Certain lines on IRS tax forms are preceded by an arrowhead. For example, lines 10c and 11 on 2020 Form 1040:

Lines 10c "Add lines 10a and 10b. These are your total adjustments to income" and 11 "Subtract line 10c from line 9. This is your adjusted gross income", 2020 Form 1040

on every line in the Refund/Amount You Owe sections on 2020 Form 1040:

Lines 34-38, 2020 Form 1040

and line 9 on 2020 Form 1040 Schedule SE:

Lines 9 "Subtract line 8d from line 7. If zero or less, enter -0- here and on line 10 and go to line 11", 2020 Form 1040 Schedule SE

What do these arrowheads mean (edit: and why do some lines have them, and others do not)? It doesn't seem as though the meaning is any of the following:

  • to annotate a line that is captioned "This is ___"
  • to annotate a line that is required
  • to annotate a line that is a computation
  • to annotate a line whose value is used elsewhere
  • It's to help ensure people enter data in the correct box. Nothing more. – RonJohn Feb 1 at 1:29
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    @BenMiller-RememberMonica one line answers are also frowned upon. Honestly, IMNSHO it's a trivial question. – RonJohn Feb 1 at 3:09
  • @RonJohn Answers in the comments are frowned upon, too. If the question can truly be answered in one line, post it as an answer. If you think your answer is not complete enough and you are worried it will attract downvotes, then you can either expand it or decide not to post it at all. This is covered in the meta answer. :) – Ben Miller - Remember Monica Feb 1 at 3:10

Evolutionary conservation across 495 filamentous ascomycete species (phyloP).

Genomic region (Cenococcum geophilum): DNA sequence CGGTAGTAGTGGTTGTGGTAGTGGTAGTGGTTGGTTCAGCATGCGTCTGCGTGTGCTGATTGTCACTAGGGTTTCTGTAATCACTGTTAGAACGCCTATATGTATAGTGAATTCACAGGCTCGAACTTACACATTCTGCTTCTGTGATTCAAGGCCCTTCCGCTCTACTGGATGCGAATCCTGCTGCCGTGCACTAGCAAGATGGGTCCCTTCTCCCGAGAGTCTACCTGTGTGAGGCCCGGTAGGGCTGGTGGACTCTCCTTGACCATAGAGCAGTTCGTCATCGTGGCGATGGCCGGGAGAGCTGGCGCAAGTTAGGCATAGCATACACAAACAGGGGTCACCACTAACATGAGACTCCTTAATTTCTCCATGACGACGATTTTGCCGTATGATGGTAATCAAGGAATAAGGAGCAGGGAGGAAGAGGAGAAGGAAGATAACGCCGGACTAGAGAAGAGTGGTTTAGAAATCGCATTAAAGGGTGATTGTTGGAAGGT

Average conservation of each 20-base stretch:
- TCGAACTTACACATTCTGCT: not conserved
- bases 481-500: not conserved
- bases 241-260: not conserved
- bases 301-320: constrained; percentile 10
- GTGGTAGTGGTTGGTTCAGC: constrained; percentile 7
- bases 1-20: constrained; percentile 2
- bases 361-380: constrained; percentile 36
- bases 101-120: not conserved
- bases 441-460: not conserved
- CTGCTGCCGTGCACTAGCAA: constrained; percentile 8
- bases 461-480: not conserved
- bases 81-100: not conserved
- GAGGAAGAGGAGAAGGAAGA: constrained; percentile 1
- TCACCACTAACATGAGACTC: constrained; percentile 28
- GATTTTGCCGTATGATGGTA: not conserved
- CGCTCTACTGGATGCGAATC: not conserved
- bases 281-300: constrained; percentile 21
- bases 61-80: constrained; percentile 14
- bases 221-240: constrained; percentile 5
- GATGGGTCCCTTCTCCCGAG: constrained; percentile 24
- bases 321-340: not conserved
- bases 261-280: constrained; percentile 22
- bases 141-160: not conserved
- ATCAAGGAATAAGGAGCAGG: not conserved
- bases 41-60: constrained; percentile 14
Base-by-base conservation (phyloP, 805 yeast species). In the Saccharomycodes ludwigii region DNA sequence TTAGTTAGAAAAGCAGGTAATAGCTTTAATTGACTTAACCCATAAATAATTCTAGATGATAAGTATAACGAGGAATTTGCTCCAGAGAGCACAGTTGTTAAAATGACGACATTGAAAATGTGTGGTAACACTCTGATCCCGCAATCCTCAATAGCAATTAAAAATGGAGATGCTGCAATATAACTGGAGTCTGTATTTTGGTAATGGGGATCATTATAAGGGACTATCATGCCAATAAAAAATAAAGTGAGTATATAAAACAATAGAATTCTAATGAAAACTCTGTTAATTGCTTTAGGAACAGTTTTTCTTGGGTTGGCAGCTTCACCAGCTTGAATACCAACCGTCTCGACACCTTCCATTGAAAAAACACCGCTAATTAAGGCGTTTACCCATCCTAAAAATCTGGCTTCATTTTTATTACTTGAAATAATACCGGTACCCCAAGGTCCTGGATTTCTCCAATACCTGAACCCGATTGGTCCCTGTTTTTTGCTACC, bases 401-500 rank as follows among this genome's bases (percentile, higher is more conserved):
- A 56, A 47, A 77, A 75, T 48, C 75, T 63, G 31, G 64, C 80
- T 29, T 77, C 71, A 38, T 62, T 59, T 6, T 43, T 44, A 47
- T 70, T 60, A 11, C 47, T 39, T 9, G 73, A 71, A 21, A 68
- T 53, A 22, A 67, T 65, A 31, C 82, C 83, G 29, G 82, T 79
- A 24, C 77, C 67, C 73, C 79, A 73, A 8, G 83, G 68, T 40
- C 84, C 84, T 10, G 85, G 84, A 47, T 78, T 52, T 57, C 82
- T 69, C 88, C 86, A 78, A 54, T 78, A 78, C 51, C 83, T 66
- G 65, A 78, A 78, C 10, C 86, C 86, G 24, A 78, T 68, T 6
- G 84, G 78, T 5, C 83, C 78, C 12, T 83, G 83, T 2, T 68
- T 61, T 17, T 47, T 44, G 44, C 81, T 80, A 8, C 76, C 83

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    @RonJohn I don't catch them all. Perhaps you can leave a reminder comment on that one for him. And in fact, I see that you just did. Thanks! – Ben Miller - Remember Monica Feb 1 at 3:22

The arrows on Form 1040 signify two things:

  1. They are used to highlight important, named summary lines that you may need to find later. For example, on the 2020 Form 1040, you'll find it for things like "Total income" (Line 9), "Adjusted gross income" (Line 11), "Total tax" (Line 24), "Total payments" (Line 33), "Refunded to you" (Line 35a), and "Amount you owe now" (Line 37).

  2. The arrow is also used to highlight checkboxes and other non-dollar amount fields that they don't want you to miss. On this year's form, it is used, for example, on the "Schedule D not required" checkbox, all of the refund Direct Deposit fields, and the Third Party Designee selection checkboxes.

These arrows have been on the 1040 form for a very long time. Take a look at the 1950 version of 1040:

1950 total tax paid

Here you can see how the arrow was signifying that you should total the numbers above, but enter that total to the right. That is where the arrow came from.

Also on the 1950 form you can see it used to highlight an important non-monetary field:

1950 number of exemptions

In summary, the arrows highlight the most important fields, either so you don't accidentally skip them or to make it easier for you to find them when you review your finished form.

  • Thanks. I guess I thought there was a single reason behind the arrowheads that I was failing to grasp, as opposed to two reasons. – user106227 Feb 6 at 17:30

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